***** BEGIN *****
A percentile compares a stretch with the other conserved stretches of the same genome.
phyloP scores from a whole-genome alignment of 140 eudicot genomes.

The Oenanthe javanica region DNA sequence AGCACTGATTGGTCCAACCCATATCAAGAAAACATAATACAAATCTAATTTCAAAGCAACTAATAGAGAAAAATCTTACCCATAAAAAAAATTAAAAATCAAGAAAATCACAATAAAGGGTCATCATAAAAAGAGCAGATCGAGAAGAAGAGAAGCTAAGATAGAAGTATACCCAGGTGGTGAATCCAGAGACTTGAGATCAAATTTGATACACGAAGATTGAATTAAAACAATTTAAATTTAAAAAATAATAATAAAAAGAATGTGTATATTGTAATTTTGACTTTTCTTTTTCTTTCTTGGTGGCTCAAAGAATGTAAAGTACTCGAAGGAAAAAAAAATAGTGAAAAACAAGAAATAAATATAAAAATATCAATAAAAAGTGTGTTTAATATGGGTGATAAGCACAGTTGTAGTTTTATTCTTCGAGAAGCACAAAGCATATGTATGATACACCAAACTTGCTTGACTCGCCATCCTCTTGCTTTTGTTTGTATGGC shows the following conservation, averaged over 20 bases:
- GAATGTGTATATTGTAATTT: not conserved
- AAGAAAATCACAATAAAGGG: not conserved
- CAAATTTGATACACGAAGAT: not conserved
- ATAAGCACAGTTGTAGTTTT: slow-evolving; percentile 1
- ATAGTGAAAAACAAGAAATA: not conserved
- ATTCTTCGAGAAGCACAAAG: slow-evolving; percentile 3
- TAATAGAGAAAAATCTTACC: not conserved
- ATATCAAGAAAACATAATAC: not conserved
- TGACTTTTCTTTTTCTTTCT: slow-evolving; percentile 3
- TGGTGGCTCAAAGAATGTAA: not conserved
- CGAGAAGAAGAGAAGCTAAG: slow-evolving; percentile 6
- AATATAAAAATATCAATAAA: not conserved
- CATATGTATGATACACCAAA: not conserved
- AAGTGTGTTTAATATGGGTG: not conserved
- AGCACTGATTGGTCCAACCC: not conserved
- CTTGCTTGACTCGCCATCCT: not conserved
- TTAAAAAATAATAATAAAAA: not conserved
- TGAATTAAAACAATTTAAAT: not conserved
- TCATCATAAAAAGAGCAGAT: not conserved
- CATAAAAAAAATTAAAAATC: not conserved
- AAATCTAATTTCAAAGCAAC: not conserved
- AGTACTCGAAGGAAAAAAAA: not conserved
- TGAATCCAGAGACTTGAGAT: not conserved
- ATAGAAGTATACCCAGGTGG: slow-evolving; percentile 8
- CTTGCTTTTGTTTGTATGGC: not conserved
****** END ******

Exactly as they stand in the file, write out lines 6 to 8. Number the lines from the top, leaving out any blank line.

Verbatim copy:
- CAAATTTGATACACGAAGAT: not conserved
- ATAAGCACAGTTGTAGTTTT: slow-evolving; percentile 1
- ATAGTGAAAAACAAGAAATA: not conserved